Day Five took us to Fargo around lunchtime. Down the street from the Visitors Center was a restaurant that really spoke to us despite their authentic translator problems.
Previously on Midlife Crisis Crossover:
Each year from 2003 to 2013 my wife, my son, and your humble writer headed out on a long road trip to anywhere but here. Our 2014 road trip represented a milestone of sorts: our first vacation in over a decade without my son tagging along for the ride. At my wife’s prodding, I examined our vacation options and decided we ought to make this year a milestone in another way — our first sequel vacation. This year’s objective, then: a return to Wisconsin and Minnesota. In my mind, our 2006 road trip was a good start, but in some ways a surface-skimming of what each state has to offer. I wanted a do-over.
(Alternate titles for this entry include “Earth vs. the Frying Saucers”, “Battle Beyond the Starved”, and “This Island Fargo”.)
Before we looked it up, we were afraid Space Aliens would be Chuck-E-Cheese with worse pizza. There were games for kids, but we didn’t try the pizza, so we’ll never know for sure. They’re a small independent chain with two other locations in Bismarck and Albertville, MN. (Their official site lists a fourth location in Waite Park, but it closed at the end of July 2014.) Their theme is…well, duh.
Inside is…well, more bizarre than you’d imagine. For once this tinting isn’t the product of bad camera lighting.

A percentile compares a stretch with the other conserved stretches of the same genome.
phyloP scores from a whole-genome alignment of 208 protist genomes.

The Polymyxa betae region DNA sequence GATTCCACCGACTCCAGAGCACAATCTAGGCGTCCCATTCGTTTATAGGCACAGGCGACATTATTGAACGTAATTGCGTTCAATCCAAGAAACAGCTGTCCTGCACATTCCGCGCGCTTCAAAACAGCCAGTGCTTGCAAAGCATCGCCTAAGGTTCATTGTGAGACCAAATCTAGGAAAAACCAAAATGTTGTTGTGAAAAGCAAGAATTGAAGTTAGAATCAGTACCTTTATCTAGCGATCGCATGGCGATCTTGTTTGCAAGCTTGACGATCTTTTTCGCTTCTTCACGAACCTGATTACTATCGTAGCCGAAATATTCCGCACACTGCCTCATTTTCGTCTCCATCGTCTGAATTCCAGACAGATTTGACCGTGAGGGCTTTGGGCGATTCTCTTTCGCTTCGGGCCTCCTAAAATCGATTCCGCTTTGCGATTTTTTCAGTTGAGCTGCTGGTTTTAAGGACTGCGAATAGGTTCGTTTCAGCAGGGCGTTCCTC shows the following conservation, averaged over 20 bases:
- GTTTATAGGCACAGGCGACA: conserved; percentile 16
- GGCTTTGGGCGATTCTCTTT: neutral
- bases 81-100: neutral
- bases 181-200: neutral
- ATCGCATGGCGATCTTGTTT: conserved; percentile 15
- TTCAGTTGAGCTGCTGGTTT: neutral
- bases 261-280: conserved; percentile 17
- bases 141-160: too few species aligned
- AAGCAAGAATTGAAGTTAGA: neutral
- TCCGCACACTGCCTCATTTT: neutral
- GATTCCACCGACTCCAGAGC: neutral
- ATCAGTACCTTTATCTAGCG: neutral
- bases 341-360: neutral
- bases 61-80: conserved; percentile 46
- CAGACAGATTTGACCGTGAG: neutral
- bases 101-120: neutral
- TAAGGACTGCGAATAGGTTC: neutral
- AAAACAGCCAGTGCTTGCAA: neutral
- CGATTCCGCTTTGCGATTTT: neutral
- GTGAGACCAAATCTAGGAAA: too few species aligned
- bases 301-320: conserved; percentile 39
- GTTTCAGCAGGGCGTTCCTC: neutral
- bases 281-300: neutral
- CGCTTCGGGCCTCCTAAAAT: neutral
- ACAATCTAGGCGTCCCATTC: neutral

The decor is a combination of art and artifacts. ’50s B-movie connoisseurs can nod knowingly at replicas of classic posters from sci-fi yesteryear.
Genre literature lovers can appreciate that books are included in the mix, quarantined behind glass to prevent contamination.
Western art lovers who can’t decide whether they prefer cowboys or aliens can have the best of both worlds for reasons beyond me.
And fans of alien autopsies learn to be careful what they wish for.
As for the food: what we had was what it needed to be. My wife’s BBQ baked potato was the tastier and more outlandish-looking of the two.
Frequently at restaurants I’ll order something that sounds creative and she’ll order something that sounds closer to ordinary. The dishes will emerge from the kitchen and hers will be twice the size of mine. Such was the case with her loaded space spud compared to my Cuban sandwich. The suspended sweet potato fries, though yummy, didn’t quite balance the scales.
The captions to each of our meal photos points to my chief problem with their establishment: 90% of their offerings are stuck with boring, non-themed names. The few exceptions include Martian Munchies (pork strips), Cheddar Cheese Rockets (jalapeno diced potatoes), the Planet of the Zombies Taco Burger, and the Skinny Aliens Veggie Pizza. Otherwise the dish names are interchangeable with those from any given Applebee’s. In a perfect geek restaurant, I shouldn’t have to name my own food. I should be wowed by the chefs’ imaginations, not my own.
But hey, themed decor, right?
I don’t know whether or not this location is the company’s best, but I’m sure their next one will be even better.
To be continued!
[Link enclosed here to handy checklist for previous and future chapters, and for our complete road trip history to date. Thanks for reading!]